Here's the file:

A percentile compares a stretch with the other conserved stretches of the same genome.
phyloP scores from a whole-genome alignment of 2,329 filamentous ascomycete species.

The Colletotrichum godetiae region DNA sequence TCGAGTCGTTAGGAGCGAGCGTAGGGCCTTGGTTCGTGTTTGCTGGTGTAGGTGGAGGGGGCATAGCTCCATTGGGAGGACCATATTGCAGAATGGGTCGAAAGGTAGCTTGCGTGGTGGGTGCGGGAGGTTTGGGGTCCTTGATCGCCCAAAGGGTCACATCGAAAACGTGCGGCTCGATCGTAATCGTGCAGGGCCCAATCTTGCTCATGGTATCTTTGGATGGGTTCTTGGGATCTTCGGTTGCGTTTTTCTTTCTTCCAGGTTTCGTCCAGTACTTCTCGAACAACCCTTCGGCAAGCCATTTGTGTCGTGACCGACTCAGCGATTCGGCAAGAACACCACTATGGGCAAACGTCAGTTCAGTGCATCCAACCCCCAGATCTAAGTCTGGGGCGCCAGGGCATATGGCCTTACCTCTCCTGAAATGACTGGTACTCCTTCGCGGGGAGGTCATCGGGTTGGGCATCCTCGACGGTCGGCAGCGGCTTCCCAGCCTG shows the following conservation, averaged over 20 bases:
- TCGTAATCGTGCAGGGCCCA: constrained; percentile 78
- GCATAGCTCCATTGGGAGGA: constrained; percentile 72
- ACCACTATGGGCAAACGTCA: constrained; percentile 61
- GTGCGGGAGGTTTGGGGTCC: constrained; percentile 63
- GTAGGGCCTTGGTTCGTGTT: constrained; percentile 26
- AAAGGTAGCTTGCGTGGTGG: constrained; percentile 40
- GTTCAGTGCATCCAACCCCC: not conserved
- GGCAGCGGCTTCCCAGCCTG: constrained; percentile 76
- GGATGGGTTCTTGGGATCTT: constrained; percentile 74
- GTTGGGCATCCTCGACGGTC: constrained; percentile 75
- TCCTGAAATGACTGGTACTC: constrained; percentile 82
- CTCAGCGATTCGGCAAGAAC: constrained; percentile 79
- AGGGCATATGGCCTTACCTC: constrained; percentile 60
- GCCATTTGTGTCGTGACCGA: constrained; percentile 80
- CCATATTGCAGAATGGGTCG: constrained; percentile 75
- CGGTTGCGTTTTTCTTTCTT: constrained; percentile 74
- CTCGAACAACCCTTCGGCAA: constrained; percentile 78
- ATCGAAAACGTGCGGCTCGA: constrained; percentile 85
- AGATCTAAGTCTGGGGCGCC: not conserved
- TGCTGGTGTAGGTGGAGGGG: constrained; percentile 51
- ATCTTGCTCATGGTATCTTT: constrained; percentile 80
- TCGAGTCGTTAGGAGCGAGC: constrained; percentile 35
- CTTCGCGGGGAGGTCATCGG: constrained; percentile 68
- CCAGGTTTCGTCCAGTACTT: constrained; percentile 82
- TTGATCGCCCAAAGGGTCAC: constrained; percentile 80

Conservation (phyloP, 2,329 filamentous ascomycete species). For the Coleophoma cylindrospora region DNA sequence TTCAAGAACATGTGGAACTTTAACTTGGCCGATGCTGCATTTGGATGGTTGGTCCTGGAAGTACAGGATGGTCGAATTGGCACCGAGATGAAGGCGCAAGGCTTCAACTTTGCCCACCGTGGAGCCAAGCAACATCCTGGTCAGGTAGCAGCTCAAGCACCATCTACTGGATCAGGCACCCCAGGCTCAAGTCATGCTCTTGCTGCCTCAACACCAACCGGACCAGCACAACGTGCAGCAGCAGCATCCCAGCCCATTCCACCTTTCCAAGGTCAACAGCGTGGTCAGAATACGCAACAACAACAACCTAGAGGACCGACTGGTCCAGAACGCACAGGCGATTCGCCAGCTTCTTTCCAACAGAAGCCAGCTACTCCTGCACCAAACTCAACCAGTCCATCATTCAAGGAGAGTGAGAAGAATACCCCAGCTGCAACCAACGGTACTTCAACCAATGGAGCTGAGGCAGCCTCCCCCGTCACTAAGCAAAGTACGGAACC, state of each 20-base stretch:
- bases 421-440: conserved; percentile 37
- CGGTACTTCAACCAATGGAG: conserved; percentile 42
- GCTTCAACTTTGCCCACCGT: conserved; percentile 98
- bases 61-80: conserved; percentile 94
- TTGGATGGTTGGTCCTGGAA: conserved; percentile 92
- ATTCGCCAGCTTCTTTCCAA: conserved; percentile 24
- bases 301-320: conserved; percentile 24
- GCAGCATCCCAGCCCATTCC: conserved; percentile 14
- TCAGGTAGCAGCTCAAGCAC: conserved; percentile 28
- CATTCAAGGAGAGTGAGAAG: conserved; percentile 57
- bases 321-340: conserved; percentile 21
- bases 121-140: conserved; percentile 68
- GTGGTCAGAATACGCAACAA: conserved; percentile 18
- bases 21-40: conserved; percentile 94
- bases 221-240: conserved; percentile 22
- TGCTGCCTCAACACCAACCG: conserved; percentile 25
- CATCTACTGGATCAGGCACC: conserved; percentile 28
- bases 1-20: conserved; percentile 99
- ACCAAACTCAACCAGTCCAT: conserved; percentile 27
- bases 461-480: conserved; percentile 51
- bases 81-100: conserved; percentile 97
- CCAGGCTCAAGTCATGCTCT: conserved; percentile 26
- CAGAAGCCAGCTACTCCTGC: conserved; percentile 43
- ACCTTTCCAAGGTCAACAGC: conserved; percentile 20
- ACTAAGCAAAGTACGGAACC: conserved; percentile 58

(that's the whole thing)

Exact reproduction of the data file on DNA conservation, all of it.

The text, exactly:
A percentile compares a stretch with the other conserved stretches of the same genome.
phyloP scores from a whole-genome alignment of 2,329 filamentous ascomycete species.

The Colletotrichum godetiae region DNA sequence TCGAGTCGTTAGGAGCGAGCGTAGGGCCTTGGTTCGTGTTTGCTGGTGTAGGTGGAGGGGGCATAGCTCCATTGGGAGGACCATATTGCAGAATGGGTCGAAAGGTAGCTTGCGTGGTGGGTGCGGGAGGTTTGGGGTCCTTGATCGCCCAAAGGGTCACATCGAAAACGTGCGGCTCGATCGTAATCGTGCAGGGCCCAATCTTGCTCATGGTATCTTTGGATGGGTTCTTGGGATCTTCGGTTGCGTTTTTCTTTCTTCCAGGTTTCGTCCAGTACTTCTCGAACAACCCTTCGGCAAGCCATTTGTGTCGTGACCGACTCAGCGATTCGGCAAGAACACCACTATGGGCAAACGTCAGTTCAGTGCATCCAACCCCCAGATCTAAGTCTGGGGCGCCAGGGCATATGGCCTTACCTCTCCTGAAATGACTGGTACTCCTTCGCGGGGAGGTCATCGGGTTGGGCATCCTCGACGGTCGGCAGCGGCTTCCCAGCCTG shows the following conservation, averaged over 20 bases:
- TCGTAATCGTGCAGGGCCCA: constrained; percentile 78
- GCATAGCTCCATTGGGAGGA: constrained; percentile 72
- ACCACTATGGGCAAACGTCA: constrained; percentile 61
- GTGCGGGAGGTTTGGGGTCC: constrained; percentile 63
- GTAGGGCCTTGGTTCGTGTT: constrained; percentile 26
- AAAGGTAGCTTGCGTGGTGG: constrained; percentile 40
- GTTCAGTGCATCCAACCCCC: not conserved
- GGCAGCGGCTTCCCAGCCTG: constrained; percentile 76
- GGATGGGTTCTTGGGATCTT: constrained; percentile 74
- GTTGGGCATCCTCGACGGTC: constrained; percentile 75
- TCCTGAAATGACTGGTACTC: constrained; percentile 82
- CTCAGCGATTCGGCAAGAAC: constrained; percentile 79
- AGGGCATATGGCCTTACCTC: constrained; percentile 60
- GCCATTTGTGTCGTGACCGA: constrained; percentile 80
- CCATATTGCAGAATGGGTCG: constrained; percentile 75
- CGGTTGCGTTTTTCTTTCTT: constrained; percentile 74
- CTCGAACAACCCTTCGGCAA: constrained; percentile 78
- ATCGAAAACGTGCGGCTCGA: constrained; percentile 85
- AGATCTAAGTCTGGGGCGCC: not conserved
- TGCTGGTGTAGGTGGAGGGG: constrained; percentile 51
- ATCTTGCTCATGGTATCTTT: constrained; percentile 80
- TCGAGTCGTTAGGAGCGAGC: constrained; percentile 35
- CTTCGCGGGGAGGTCATCGG: constrained; percentile 68
- CCAGGTTTCGTCCAGTACTT: constrained; percentile 82
- TTGATCGCCCAAAGGGTCAC: constrained; percentile 80

Conservation (phyloP, 2,329 filamentous ascomycete species). For the Coleophoma cylindrospora region DNA sequence TTCAAGAACATGTGGAACTTTAACTTGGCCGATGCTGCATTTGGATGGTTGGTCCTGGAAGTACAGGATGGTCGAATTGGCACCGAGATGAAGGCGCAAGGCTTCAACTTTGCCCACCGTGGAGCCAAGCAACATCCTGGTCAGGTAGCAGCTCAAGCACCATCTACTGGATCAGGCACCCCAGGCTCAAGTCATGCTCTTGCTGCCTCAACACCAACCGGACCAGCACAACGTGCAGCAGCAGCATCCCAGCCCATTCCACCTTTCCAAGGTCAACAGCGTGGTCAGAATACGCAACAACAACAACCTAGAGGACCGACTGGTCCAGAACGCACAGGCGATTCGCCAGCTTCTTTCCAACAGAAGCCAGCTACTCCTGCACCAAACTCAACCAGTCCATCATTCAAGGAGAGTGAGAAGAATACCCCAGCTGCAACCAACGGTACTTCAACCAATGGAGCTGAGGCAGCCTCCCCCGTCACTAAGCAAAGTACGGAACC, state of each 20-base stretch:
- bases 421-440: conserved; percentile 37
- CGGTACTTCAACCAATGGAG: conserved; percentile 42
- GCTTCAACTTTGCCCACCGT: conserved; percentile 98
- bases 61-80: conserved; percentile 94
- TTGGATGGTTGGTCCTGGAA: conserved; percentile 92
- ATTCGCCAGCTTCTTTCCAA: conserved; percentile 24
- bases 301-320: conserved; percentile 24
- GCAGCATCCCAGCCCATTCC: conserved; percentile 14
- TCAGGTAGCAGCTCAAGCAC: conserved; percentile 28
- CATTCAAGGAGAGTGAGAAG: conserved; percentile 57
- bases 321-340: conserved; percentile 21
- bases 121-140: conserved; percentile 68
- GTGGTCAGAATACGCAACAA: conserved; percentile 18
- bases 21-40: conserved; percentile 94
- bases 221-240: conserved; percentile 22
- TGCTGCCTCAACACCAACCG: conserved; percentile 25
- CATCTACTGGATCAGGCACC: conserved; percentile 28
- bases 1-20: conserved; percentile 99
- ACCAAACTCAACCAGTCCAT: conserved; percentile 27
- bases 461-480: conserved; percentile 51
- bases 81-100: conserved; percentile 97
- CCAGGCTCAAGTCATGCTCT: conserved; percentile 26
- CAGAAGCCAGCTACTCCTGC: conserved; percentile 43
- ACCTTTCCAAGGTCAACAGC: conserved; percentile 20
- ACTAAGCAAAGTACGGAACC: conserved; percentile 58